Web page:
news world

Revitalized Cardinals sweep Cubs, are now tied with Brewers for first place

ST. LOUIS — Shortly after the dust surrounding home plate had settled after Nolan Arenado’s emphatic, game-winning, head-first slide, Cardinals manager Oli Marmol sat down to address reporters, looking rather pleased.

The Cardinals had just completed a resilient, come-from-behind victory over the Cubs in their first of two games Thursday afternoon, a contest headlined by a walk-off single from Lars Nootbaar in the bottom of the ninth to complete a 4-3 win. After being held scoreless for six innings by Chicago starter Marcus Stroman, the Cardinals’ heart of the order broke out in the bottom of the seventh, firing off five straight at-bats with exit velocities higher than 100 mph, to finally emerge on the scoreboard. The offensive barrage started when Nolan Gorman and Paul Goldschmidt kicked off the frame with back-to-back solo shots. Arenado followed with a double to the gap and moved to third on Paul DeJong’s deep fly ball to center field. Nootbaar followed with his own lofty fly ball, scoring Arenado and knotting the score at three apiece.

One at-bat later, Nootbaar would ensure himself as the Game 1 hero. Arenado and DeJong worked consecutive one-out walks off reliever Erich Uelmen and set the table for Nootbaar, who pummeled a 2-2 four-seamer up in the zone to right-center field to score Arenado from second and wrap up the Cardinals’ fourth walk-off win of the season.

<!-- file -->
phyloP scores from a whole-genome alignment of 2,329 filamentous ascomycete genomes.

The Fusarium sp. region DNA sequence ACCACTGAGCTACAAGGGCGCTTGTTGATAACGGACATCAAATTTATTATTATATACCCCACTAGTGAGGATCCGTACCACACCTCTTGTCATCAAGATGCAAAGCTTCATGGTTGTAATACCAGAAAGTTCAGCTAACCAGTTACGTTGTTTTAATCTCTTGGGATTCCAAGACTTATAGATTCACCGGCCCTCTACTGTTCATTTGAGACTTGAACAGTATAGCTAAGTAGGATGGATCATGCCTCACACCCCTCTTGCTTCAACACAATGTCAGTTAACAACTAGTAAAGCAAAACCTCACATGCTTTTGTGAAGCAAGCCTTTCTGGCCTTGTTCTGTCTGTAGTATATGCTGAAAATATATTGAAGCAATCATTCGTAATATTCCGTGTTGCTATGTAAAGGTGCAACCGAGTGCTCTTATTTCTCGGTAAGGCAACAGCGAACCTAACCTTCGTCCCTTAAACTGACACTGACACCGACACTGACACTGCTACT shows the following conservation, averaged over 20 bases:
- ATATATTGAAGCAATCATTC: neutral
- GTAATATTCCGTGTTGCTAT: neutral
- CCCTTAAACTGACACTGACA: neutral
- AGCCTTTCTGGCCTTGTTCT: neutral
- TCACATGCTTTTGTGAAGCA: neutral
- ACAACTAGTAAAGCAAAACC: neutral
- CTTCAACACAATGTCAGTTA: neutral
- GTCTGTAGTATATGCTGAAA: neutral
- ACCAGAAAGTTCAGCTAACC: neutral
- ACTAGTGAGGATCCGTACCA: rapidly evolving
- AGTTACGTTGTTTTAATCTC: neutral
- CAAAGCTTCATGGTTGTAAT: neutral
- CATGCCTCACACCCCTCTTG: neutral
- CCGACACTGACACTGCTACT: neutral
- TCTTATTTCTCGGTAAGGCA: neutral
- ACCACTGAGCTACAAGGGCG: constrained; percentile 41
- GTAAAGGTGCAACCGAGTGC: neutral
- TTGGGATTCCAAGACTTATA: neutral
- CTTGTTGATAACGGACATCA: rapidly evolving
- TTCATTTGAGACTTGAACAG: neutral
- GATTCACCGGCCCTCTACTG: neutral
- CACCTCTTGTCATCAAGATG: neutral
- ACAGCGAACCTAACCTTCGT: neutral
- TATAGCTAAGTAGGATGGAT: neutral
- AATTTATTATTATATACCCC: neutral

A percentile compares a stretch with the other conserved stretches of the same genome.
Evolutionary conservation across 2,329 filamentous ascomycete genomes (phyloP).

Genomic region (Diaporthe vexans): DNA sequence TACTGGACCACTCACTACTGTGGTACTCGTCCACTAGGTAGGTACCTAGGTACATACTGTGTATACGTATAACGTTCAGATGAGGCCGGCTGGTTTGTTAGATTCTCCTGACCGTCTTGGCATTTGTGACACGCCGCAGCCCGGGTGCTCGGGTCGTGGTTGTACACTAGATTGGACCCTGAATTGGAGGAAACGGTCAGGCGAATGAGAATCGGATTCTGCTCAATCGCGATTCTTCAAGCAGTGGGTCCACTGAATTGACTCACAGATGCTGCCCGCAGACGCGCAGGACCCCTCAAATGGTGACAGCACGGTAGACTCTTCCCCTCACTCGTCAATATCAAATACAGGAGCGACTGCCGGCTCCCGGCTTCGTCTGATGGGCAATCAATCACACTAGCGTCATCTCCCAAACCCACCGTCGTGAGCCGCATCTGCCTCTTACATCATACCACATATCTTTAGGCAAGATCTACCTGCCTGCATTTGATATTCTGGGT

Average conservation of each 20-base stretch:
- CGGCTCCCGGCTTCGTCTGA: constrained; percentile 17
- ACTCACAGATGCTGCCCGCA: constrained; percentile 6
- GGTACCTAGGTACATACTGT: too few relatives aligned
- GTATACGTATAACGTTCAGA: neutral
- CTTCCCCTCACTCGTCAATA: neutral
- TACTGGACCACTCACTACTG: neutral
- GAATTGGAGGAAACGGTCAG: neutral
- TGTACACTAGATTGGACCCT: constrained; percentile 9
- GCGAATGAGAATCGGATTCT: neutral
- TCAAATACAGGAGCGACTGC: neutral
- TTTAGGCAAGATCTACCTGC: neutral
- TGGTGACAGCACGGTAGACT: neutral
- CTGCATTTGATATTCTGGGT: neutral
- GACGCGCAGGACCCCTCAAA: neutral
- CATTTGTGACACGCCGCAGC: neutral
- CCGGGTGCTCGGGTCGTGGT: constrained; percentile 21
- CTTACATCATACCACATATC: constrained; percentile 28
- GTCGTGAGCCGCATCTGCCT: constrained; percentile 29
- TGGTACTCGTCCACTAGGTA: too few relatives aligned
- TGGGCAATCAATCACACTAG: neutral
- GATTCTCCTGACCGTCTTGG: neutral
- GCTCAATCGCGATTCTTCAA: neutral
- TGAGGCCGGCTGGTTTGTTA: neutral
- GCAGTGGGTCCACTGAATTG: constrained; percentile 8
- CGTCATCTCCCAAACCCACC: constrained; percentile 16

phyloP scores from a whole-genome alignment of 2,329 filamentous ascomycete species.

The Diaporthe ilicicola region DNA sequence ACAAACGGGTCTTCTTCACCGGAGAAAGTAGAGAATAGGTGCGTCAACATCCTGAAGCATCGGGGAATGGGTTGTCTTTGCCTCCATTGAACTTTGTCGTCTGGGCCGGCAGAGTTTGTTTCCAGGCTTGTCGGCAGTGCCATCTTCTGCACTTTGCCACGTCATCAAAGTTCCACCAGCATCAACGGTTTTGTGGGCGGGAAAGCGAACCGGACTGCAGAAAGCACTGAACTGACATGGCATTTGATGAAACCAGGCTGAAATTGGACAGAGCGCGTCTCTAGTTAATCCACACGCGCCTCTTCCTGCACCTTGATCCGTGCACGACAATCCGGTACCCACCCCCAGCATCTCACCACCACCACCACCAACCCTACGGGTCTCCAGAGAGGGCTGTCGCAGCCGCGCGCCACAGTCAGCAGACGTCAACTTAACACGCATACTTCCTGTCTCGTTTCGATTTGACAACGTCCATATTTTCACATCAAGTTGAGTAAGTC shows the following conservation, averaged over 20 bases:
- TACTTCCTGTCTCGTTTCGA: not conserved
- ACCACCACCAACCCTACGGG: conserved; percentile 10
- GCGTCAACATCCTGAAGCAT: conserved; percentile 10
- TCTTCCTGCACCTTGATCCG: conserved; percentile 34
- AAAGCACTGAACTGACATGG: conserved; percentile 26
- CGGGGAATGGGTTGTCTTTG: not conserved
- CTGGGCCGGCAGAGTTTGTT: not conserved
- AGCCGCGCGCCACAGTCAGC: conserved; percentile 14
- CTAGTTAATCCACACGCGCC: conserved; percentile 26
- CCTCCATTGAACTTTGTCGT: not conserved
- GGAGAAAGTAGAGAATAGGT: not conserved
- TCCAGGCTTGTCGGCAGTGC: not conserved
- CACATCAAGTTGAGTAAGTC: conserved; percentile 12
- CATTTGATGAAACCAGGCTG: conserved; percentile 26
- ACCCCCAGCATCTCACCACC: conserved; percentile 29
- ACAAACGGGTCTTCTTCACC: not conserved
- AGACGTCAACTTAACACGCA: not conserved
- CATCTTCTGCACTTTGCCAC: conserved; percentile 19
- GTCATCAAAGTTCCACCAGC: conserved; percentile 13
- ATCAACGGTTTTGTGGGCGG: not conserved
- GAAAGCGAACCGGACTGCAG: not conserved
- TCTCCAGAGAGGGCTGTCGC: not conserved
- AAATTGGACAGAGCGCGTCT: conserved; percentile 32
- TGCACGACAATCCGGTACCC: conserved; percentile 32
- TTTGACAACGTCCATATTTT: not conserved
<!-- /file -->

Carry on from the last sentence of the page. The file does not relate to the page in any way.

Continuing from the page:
Good teams, Marmol would say, win games like that.

A few hours later, the Cardinals enjoyed another late-innings victory, this time thanks to Tyler O’Neill, who clobbered a go-ahead three-run home run in the seventh inning to break a 2-2 tie, locking up an eventual 7-2 win. But it was José Quintana’s stellar start that paced Game 2. He pitched six innings, limiting the Cubs to one hit and one run (on a Patrick Wisdom homer in the first inning) while walking two and striking out seven on 86 pitches in his Cardinals debut.

Quintana, an 11-year MLB veteran acquired at the trade deadline to bolster an injured rotation, could hardly have scripted a more ideal first start in his new uniform. Sixty percent of his first pitches came as strikes, he generated 10 swings-and-misses and found himself in a three-ball count only five times.

“You look into the eyes of the Quintanas of the world before that game starts, and it’ll give you goosebumps how bad he wants it,” Marmol said. “It was a good first outing. … He knows what he’s doing out there.”

The result Thursday was two wins for the Cardinals, a three-game sweep of their division rival and, most importantly, a change atop the National League Central standings. After the Brewers were swept by the Pirates on Thursday afternoon, the Cardinals moved into a tie for first place atop the division at 57-48.

If you think this isn’t a revitalized clubhouse — whether it’s from their new trade deadline acquisitions, the return of Yadier Molina after over a month on the injured list or a combination of both — think again.

“It’s meaningful,” Marmol said when asked about the importance of adding key pieces at the deadline. “It really is. Because the club is sitting there and you’ve identified what’s needed, and then when you go get the pieces, not just get pieces but the right pieces, how they fit personality-wise in that clubhouse and their skill set is going to add a ton of value to what we’re doing. We didn’t go get guys just to get guys. We got the right guys.”